Jul 28, 2016
Lately, I’ve been noticing something that’s really starting to irritate me. Someone will mention their desire to explore martial arts, usually on social media. What comes back is a barrage of “my school is best” and “my art is best” posts.
Now, we’ve talked a lot about that but when we talk about it in the context of a potential martial artist, all we’re doing is turning them off from ever training. See, people don’t like to make bad decisions. And if multiple people that they respect offer contradictory opinions… they’re likely to make no choice.
And if you’ve been listening to the show for a while, you know that one of our goals here at whistlekick is to get more people to train. After all, martial artists make the world a better place.
So it really does all of us a disservice to answer that question – What martial art should I do – with such a direct answer. If you sold cars, houses or even cheese – would you even answer the question, what car, house or cheese should I get?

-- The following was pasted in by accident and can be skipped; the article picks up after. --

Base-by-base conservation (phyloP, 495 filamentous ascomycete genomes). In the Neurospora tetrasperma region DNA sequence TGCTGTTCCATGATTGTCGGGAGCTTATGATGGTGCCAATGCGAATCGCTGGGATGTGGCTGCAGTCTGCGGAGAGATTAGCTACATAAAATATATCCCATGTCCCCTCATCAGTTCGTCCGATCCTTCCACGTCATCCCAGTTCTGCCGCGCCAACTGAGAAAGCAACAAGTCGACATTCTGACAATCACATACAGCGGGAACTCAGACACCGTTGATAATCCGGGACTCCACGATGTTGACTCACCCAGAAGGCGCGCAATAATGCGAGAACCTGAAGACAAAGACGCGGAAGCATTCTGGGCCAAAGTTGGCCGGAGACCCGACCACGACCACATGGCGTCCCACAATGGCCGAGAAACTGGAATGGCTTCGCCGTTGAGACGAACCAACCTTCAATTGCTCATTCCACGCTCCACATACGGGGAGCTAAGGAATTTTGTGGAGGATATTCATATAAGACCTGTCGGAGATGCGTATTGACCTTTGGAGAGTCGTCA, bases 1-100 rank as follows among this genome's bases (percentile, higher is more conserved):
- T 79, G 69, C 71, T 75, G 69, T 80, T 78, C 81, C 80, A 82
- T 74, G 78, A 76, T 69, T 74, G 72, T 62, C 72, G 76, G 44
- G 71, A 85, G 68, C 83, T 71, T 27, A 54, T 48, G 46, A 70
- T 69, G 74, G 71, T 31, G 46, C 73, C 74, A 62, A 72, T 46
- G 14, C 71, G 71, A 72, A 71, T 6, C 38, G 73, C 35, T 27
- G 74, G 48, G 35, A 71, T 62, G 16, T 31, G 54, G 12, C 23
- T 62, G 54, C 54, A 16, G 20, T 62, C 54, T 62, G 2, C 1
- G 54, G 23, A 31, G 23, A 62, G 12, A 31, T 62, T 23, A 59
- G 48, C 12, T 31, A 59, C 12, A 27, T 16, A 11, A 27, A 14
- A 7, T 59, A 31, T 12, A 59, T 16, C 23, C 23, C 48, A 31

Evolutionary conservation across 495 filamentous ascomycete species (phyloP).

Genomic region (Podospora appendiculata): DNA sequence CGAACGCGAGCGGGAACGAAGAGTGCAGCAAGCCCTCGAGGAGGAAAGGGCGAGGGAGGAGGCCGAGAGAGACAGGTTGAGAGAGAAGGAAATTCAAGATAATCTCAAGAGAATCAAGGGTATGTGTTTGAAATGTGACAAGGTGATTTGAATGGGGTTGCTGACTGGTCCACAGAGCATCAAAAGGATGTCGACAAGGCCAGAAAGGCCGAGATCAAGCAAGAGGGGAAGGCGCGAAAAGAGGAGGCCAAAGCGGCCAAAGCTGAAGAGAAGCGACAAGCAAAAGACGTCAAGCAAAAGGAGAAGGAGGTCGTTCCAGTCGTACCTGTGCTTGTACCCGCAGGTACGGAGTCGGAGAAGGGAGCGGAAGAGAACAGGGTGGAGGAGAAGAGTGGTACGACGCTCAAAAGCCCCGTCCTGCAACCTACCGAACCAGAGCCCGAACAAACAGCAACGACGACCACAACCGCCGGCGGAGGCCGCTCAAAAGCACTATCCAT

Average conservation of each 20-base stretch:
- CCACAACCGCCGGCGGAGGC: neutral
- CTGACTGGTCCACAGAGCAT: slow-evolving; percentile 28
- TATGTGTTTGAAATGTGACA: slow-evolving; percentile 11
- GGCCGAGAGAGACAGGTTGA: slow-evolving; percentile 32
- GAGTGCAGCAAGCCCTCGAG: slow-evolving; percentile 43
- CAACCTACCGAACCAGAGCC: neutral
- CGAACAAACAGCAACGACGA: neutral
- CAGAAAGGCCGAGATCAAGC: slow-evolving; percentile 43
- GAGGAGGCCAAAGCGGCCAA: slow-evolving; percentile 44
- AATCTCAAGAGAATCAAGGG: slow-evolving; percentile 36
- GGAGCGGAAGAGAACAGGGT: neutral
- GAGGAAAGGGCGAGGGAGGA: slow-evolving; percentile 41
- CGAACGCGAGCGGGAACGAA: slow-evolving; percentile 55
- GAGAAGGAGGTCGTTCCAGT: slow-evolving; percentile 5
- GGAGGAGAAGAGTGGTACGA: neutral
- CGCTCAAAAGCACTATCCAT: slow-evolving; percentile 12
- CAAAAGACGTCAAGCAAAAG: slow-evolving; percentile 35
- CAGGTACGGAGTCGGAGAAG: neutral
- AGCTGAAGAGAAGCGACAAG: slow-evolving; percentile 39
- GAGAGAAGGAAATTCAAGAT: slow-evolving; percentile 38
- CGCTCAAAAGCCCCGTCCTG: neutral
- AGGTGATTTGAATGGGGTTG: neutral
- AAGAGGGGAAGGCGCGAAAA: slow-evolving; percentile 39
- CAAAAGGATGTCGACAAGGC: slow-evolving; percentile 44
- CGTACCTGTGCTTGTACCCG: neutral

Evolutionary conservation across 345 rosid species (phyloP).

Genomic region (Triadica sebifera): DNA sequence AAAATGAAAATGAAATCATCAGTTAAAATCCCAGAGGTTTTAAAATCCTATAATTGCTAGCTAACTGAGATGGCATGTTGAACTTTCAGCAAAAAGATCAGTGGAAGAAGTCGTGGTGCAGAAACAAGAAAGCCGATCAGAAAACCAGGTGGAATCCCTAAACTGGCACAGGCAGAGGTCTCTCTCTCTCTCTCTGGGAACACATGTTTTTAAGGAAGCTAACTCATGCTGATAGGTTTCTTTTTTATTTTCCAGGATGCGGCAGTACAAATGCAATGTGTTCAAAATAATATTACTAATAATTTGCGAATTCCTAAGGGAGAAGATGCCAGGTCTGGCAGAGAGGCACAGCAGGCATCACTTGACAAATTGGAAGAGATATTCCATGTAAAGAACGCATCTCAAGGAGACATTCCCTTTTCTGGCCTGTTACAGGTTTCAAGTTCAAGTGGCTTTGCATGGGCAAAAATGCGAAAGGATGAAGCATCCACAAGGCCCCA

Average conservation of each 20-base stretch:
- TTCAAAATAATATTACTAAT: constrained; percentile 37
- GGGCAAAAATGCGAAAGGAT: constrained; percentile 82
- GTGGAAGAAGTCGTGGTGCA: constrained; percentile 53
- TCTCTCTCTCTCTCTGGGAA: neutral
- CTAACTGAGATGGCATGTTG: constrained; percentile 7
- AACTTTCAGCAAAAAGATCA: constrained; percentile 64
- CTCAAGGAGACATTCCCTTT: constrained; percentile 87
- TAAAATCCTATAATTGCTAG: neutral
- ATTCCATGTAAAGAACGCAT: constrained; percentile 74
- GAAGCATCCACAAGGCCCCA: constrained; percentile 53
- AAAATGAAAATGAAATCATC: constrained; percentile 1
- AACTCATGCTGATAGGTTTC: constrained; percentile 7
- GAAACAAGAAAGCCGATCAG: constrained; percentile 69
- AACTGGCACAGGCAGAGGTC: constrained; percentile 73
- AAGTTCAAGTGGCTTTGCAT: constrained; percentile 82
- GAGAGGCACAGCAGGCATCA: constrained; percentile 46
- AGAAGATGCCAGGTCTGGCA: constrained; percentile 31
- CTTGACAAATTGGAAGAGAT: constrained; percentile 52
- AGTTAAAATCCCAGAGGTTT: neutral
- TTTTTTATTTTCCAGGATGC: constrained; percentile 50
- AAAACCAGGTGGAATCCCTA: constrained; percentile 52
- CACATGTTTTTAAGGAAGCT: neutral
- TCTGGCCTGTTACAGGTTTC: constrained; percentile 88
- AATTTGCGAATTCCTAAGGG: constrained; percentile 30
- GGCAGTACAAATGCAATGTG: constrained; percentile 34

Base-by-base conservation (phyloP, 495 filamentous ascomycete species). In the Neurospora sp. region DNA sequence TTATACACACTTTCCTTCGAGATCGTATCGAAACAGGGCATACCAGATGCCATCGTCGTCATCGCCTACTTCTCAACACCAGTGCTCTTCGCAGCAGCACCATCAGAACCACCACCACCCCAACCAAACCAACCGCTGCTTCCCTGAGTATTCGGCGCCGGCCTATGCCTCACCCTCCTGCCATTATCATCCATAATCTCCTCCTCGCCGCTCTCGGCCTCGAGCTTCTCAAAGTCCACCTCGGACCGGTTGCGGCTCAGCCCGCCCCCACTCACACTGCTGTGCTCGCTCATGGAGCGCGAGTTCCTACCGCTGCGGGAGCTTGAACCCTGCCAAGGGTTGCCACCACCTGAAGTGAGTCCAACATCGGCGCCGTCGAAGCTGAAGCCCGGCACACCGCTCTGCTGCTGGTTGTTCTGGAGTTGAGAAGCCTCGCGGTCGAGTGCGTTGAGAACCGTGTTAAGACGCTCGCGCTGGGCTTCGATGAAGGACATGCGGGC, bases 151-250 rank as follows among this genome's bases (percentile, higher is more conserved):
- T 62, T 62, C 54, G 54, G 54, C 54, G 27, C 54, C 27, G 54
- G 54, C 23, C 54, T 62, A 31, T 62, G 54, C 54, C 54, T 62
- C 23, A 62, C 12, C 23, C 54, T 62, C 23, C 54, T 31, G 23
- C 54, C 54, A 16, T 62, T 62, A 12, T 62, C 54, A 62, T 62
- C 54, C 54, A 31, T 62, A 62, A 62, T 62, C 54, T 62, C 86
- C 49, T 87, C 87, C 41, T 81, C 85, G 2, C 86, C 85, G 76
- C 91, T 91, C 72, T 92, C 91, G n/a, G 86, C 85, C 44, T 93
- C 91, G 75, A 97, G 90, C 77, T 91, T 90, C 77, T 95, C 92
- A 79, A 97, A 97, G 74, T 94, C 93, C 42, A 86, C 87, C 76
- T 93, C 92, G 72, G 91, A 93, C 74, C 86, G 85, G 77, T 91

Of course not. You’d ask questions. In sales, they’re called qualifying questions. And guess what? If you’re even thinking of answering the question, you’re a sales person. And you have a duty to the person asking the question, the people you train with and the martial arts community as a whole to help them correctly.
Just as you shouldn’t teach at a martial arts school if you’re not willing to give your students the best instruction you can, you shouldn’t engage with someone on the question of what art to take.
Let’s now go through the questions you should be asking and how to handle this whole situation.
For full show notes, please visit: http://www.whistlekickmartialartsradio.com/105-find-martial-arts-school/
If you’re involved in a school that spars, chances are you’ve clashed shins with someone. Man, does that hurt. There are plenty of shin guards on the market, but ours are the only ones that are comfortable to wear, light-weight, double reinforced and actually shaped to fit your shin. When I’m at events I demo them by shin kicking door frames. Seriously, these things are great. You can learn more at whistlekick.com.